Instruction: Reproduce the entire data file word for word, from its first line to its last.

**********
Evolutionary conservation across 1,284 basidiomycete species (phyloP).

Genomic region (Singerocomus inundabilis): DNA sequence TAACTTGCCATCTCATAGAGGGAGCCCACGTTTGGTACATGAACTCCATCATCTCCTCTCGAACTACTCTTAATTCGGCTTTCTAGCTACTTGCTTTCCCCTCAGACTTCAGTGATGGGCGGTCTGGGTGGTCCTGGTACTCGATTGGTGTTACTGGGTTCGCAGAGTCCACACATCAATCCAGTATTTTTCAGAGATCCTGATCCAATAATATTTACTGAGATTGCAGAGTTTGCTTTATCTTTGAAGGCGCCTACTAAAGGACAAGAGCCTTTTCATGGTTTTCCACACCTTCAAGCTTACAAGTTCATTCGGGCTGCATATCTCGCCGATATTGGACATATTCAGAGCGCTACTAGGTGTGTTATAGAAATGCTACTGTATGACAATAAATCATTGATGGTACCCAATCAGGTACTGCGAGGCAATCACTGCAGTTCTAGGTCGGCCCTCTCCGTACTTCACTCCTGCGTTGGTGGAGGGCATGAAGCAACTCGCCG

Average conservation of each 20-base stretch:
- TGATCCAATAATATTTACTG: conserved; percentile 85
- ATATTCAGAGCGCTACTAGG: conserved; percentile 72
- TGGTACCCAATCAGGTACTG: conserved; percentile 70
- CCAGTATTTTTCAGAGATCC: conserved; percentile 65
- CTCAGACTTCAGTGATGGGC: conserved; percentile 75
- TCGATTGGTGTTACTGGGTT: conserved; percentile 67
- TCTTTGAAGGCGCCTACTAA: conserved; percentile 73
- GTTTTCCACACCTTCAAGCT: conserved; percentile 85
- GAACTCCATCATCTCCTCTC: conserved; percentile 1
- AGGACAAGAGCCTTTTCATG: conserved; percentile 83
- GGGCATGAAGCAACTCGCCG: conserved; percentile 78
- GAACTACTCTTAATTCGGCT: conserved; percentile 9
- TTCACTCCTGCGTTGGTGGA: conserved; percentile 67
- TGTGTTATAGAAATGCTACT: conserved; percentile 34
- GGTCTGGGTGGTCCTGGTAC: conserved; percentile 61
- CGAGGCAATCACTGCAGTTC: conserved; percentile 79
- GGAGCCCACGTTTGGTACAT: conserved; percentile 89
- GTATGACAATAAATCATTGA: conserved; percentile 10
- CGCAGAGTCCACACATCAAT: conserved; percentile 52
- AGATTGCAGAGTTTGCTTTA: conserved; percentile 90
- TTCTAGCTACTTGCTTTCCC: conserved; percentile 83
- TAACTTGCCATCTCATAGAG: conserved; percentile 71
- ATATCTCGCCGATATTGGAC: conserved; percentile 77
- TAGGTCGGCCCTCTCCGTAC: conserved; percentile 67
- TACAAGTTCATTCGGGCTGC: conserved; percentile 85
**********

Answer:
Evolutionary conservation across 1,284 basidiomycete species (phyloP).

Genomic region (Singerocomus inundabilis): DNA sequence TAACTTGCCATCTCATAGAGGGAGCCCACGTTTGGTACATGAACTCCATCATCTCCTCTCGAACTACTCTTAATTCGGCTTTCTAGCTACTTGCTTTCCCCTCAGACTTCAGTGATGGGCGGTCTGGGTGGTCCTGGTACTCGATTGGTGTTACTGGGTTCGCAGAGTCCACACATCAATCCAGTATTTTTCAGAGATCCTGATCCAATAATATTTACTGAGATTGCAGAGTTTGCTTTATCTTTGAAGGCGCCTACTAAAGGACAAGAGCCTTTTCATGGTTTTCCACACCTTCAAGCTTACAAGTTCATTCGGGCTGCATATCTCGCCGATATTGGACATATTCAGAGCGCTACTAGGTGTGTTATAGAAATGCTACTGTATGACAATAAATCATTGATGGTACCCAATCAGGTACTGCGAGGCAATCACTGCAGTTCTAGGTCGGCCCTCTCCGTACTTCACTCCTGCGTTGGTGGAGGGCATGAAGCAACTCGCCG

Average conservation of each 20-base stretch:
- TGATCCAATAATATTTACTG: conserved; percentile 85
- ATATTCAGAGCGCTACTAGG: conserved; percentile 72
- TGGTACCCAATCAGGTACTG: conserved; percentile 70
- CCAGTATTTTTCAGAGATCC: conserved; percentile 65
- CTCAGACTTCAGTGATGGGC: conserved; percentile 75
- TCGATTGGTGTTACTGGGTT: conserved; percentile 67
- TCTTTGAAGGCGCCTACTAA: conserved; percentile 73
- GTTTTCCACACCTTCAAGCT: conserved; percentile 85
- GAACTCCATCATCTCCTCTC: conserved; percentile 1
- AGGACAAGAGCCTTTTCATG: conserved; percentile 83
- GGGCATGAAGCAACTCGCCG: conserved; percentile 78
- GAACTACTCTTAATTCGGCT: conserved; percentile 9
- TTCACTCCTGCGTTGGTGGA: conserved; percentile 67
- TGTGTTATAGAAATGCTACT: conserved; percentile 34
- GGTCTGGGTGGTCCTGGTAC: conserved; percentile 61
- CGAGGCAATCACTGCAGTTC: conserved; percentile 79
- GGAGCCCACGTTTGGTACAT: conserved; percentile 89
- GTATGACAATAAATCATTGA: conserved; percentile 10
- CGCAGAGTCCACACATCAAT: conserved; percentile 52
- AGATTGCAGAGTTTGCTTTA: conserved; percentile 90
- TTCTAGCTACTTGCTTTCCC: conserved; percentile 83
- TAACTTGCCATCTCATAGAG: conserved; percentile 71
- ATATCTCGCCGATATTGGAC: conserved; percentile 77
- TAGGTCGGCCCTCTCCGTAC: conserved; percentile 67
- TACAAGTTCATTCGGGCTGC: conserved; percentile 85